Regretfully, this is the only restriction that would apply. Otherwise, an employer is free to require employees to perform any work they please and in whatever manner they choose. The law reasons that if an employee is not happy with the working relationship, they are free to find alternative employment (though in this economy, I recognize that is not a realistic option for many people).

I realize that the law is not entirely in your favor here and I am truly sorry to have to deliver bad news. Nonetheless, I trust that you will appreciate an accurate explanation of the law and realize that it would be unprofessional of me and unfair to you to provide you with anything less.

I sincerely XXXXX XXXXX this information helps you and I wish you the best.

If you do not have any further concerns, I would be very grateful if you would give my answer a positive rating and click submit, as this is the only way I will receive credit for assisting you. If you have any additional concerns that you would like me to address, please feel free to let me know by hitting the REPLY or CONTINUE CONVERSATION button and I will be more than happy to continue assisting you.

Finally, please bear in mind that none of the above constitutes legal advice nor is any attorney client relationship created between us.

Thank you and very kindest regards.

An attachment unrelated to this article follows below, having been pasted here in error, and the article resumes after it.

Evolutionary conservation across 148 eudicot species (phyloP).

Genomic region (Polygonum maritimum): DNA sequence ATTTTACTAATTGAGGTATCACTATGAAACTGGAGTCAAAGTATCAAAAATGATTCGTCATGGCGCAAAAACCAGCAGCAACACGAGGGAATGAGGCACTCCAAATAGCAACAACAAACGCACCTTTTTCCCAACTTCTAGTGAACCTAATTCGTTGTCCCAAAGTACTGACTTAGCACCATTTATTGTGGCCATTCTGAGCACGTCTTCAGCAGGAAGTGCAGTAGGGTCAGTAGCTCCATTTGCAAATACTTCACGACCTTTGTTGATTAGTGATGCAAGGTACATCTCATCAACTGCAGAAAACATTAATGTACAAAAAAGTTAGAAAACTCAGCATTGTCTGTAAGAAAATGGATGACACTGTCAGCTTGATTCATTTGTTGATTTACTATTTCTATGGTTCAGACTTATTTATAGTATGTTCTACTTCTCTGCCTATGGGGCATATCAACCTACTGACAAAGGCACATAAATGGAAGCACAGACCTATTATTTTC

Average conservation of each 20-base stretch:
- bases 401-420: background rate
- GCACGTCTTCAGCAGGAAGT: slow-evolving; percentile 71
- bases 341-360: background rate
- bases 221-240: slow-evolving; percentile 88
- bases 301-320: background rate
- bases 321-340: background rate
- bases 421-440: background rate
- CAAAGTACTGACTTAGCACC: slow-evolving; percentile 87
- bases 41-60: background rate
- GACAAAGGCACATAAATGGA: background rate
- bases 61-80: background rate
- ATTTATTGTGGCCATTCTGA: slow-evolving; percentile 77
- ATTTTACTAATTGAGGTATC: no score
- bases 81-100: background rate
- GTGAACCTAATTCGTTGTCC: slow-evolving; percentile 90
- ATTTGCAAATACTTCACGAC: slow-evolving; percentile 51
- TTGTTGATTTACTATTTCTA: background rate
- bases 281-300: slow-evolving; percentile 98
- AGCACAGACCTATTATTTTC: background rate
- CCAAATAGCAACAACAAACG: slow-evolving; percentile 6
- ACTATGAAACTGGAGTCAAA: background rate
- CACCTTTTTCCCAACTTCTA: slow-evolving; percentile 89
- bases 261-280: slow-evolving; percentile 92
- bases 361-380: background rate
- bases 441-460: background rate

Patrick, Esq. and other California Employment Law Specialists are ready to help you
Customer: replied 4 years ago.

Thank you for fast reply.

I'm inclined to believe most of what you state is true with exception of one paragragh concerning minimum wage.


You said minimum wage at 8 dollars an hour. I believe this is only true if the dealership provides your tools to perform your work. I provide my own tools so the minmum wage is actually 16 dollars per hour. (but I could be wrong)


So basically, the dealer can blackball an employee and have him do all the free services and then pay only minimum wage.

Then if the employee quits-he has no grounds to collect unemployemt.


BTW: with my experience and certifications I will never have a problem finding another job, and I thank you for the sentiment

Customer: replied 4 years ago.
Relist: Inaccurate answer.
It was not my intension to select "not satisfied",I had'nt recieved an answer and this Ask Other popped up, so I clicked it.
But since you ask:
One portion of the answer was directed towards minimum wage which made me question thier knowledge of commission paid employees and how it differs from salery employees. I'm inclined to believe the answer but seeing that one error leaves a slight dought.

Thank you for your followup. Since the question was re-listed, the system did not notify me of your reply.

There is no such thing as $16 minimum wage. That may be the wage minimum pursuant to some sort of contract you have, but no law state or federal requires an employer to pay an employee in any field an hourly wage more than $8.00/hr.

Please let me know if you have any further questions or concerns and I will be happy to assist you further. If I have answered your question, I would be very grateful for a positive rating of my service so that I may receive credit for assisting you.

Kindest regards.